By Steven Sonmore, L.Ac. OBT (NCCAOM)
ancient times those people who understood Tao (the way of self
cultivation) patterned themselves upon the Yin and the Yang (the two
principles in nature) and they lived in harmony…” The Yellow
Emperor’s Classic of Internal Medicine
There is a slight nip in the air. The
days are starting to get shorter. And just as the squirrels have gotten
down to the business of storing nuts for the winter, we find ourselves a
little more serious and less carefree than in summer. Whether you’re
preparing for school or preparing for a new business venture, you know
that Fall has arrived.
Fall is the beginning of the yin cycle when the daylight lasts
less than twelve hours. It’s a time of harvest when we gather the
colorful fruits and vegetables for winter storage. Pumpkins and squashes
are our symbols of bounty. We also store wood for the fire and get out
our warm clothes for the colder, darker days of winter.
According to Oriental medicine, the season of autumn is associated with
the element of Metal, which governs organization, order, communication,
the mind, setting limits, and protecting boundaries. It’s a good time to
finish projects that you began in spring and summer – harvesting the
bounty of your hard work. Of course, it’s also the perfect time to begin
more introspective, indoor projects.
During the summer, which is ruled by the Fire element, we deal more with
the external – traveling and playing outdoors. Fall, on the other hand,
is a time of organizing your life for the winter season ahead and coming
more inside your body and mind to reflect on your life.
The lung and large intestine are the internal organs related to Fall and
the Metal element. The Lung is associated with the emotion of “letting
go.” This process is difficult for those who love the summer. They find
it hard to give up the long days of sunlight, warm temperatures, and
open windows. Others feel differently and love autumn, from the crisper
air to the vivid red, orange, and yellow leaves on the trees. If letting
go of summer is hard for you, extra support from your licensed
acupuncturist may be in order to help you make the transition. That’s
right…acupuncture works on releasing emotional issues as well as
Various systems of self-mastery teach that by controlling your breath,
you can achieve and maintain physical vigor, mental clarity and
emotional tranquility. The ancient Taoists developed a practical
discipline of breathing called Qi Gong to increase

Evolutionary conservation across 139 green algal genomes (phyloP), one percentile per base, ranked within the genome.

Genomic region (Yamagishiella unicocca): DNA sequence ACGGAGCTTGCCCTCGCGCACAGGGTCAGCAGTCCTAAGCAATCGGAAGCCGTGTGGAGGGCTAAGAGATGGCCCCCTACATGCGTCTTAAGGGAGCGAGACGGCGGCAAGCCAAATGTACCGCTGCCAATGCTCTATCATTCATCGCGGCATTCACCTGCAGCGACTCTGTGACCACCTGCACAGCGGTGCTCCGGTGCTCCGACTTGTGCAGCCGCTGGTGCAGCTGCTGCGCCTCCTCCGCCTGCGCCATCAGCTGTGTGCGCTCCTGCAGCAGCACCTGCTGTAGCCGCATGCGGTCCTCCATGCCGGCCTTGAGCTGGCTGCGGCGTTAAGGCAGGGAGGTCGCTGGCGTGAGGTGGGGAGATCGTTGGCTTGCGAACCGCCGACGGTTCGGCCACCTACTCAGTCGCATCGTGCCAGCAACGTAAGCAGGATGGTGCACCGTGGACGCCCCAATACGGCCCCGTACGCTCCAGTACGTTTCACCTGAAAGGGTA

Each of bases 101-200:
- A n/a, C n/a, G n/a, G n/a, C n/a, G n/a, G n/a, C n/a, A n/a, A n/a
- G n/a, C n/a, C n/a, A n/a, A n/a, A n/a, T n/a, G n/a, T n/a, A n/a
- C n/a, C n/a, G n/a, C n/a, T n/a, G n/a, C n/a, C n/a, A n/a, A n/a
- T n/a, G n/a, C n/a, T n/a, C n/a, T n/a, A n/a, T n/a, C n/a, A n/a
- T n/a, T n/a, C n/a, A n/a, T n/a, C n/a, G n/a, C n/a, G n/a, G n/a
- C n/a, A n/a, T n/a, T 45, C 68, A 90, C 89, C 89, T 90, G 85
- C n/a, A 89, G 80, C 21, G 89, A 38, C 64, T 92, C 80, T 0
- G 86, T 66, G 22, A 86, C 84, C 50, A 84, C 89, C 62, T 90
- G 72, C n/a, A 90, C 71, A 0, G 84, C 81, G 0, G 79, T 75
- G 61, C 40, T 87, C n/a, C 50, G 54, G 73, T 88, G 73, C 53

lifespan, and prevent disease. This is a wonderful skill to learn as the
Summer gives way to Fall.
Sleep is another important aspect of staying healthy in the Fall. The
ancients advised that people should retire early at night and rise with
the crowing of the rooster during the autumn. “Soul and spirit should be
tranquil and to keep their lung pure they should not give vent to their
The Lung is considered by Oriental medicine to be the “tender organ.”
This is because the lung is the uppermost organ in the body and
especially susceptible to wind and cold. During the change in
temperature, be sure to dress for the weather! I see too many people
still dressed for summer at the beginning of autumn, which is an open
invitation for coughs, sore throats, and the common cold.
The lungs control the circulation of the Wei-Qi, which is the
defensive Qi that protects you from the invasion of flu and colds. The
Wei-Qi circulates on the surface between the skin and muscles and works
to warm the body. If the Wei-Qi is weak, the skin and muscles will not
be warmed properly. This is why people tend to feel cold when they’re
sick. A weakness in the lungs can lead to a weakness in the Wei-Qi,
making a person prone to frequent colds.
The nose is the opening to the lungs, and you can prevent colds by
keeping your nose and sinuses clean and clear. Using a netti pot with
some sea salt and water helps rid the nose of excess mucus. If you
suffer from a runny nose or sinus infections, acupuncture and Chinese
herbs are wonderful for alleviating that problem.
What you eat also greatly affects the health of your lungs. Eating
excess cold and raw foods creates dampness or phlegm, which is
produced by the spleen and stored by the lungs. Dairy products, such as
milk, cheese, cream, and butter also create phlegm, while moderate
amounts of pungent foods like garlic, onions, ginger, horseradish, and
mustard are beneficial to the lungs.
The transition from Summer to Fall is a time when the Qi is instable.
The Qi from healthy lungs should descend. If the Lung Qi goes upward, it
is “rebellious,” and the person experiences a cough. The Lungs inhale
the Heavenly Qi (air) and exhale the “dirty “Qi (carbon dioxide). Now is
the time to strengthen your Qi to prepare for winter and get a “tune-up”
from your licensed acupuncturist to strengthen your immune system.
“There was temperance in eating and drinking. Their hours of rising
and retiring were regular and not disorderly and wild. By these means
the ancients kept their bodies united with their souls, so as to fulfill
their allotted span completely, measuring unto a hundred years before
they passed away.” Huang Ti Nei Jing Su Wen
than 19 years
helped people transform their health problems into
solutions for attaining better health. Steven is a licensed
acupuncturist, Oriental bodywork therapist and herbalist. He
offers complete health care with acupuncture, Chinese herbs,
nutritional counseling, Oriental massage, and facial
rejuvenation. He is licensed by the Minnesota Board of
Medical Practice and certified by the National Certification
Commission for Acupuncture and Oriental Medicine
information call 612-866-4000, visit
or write to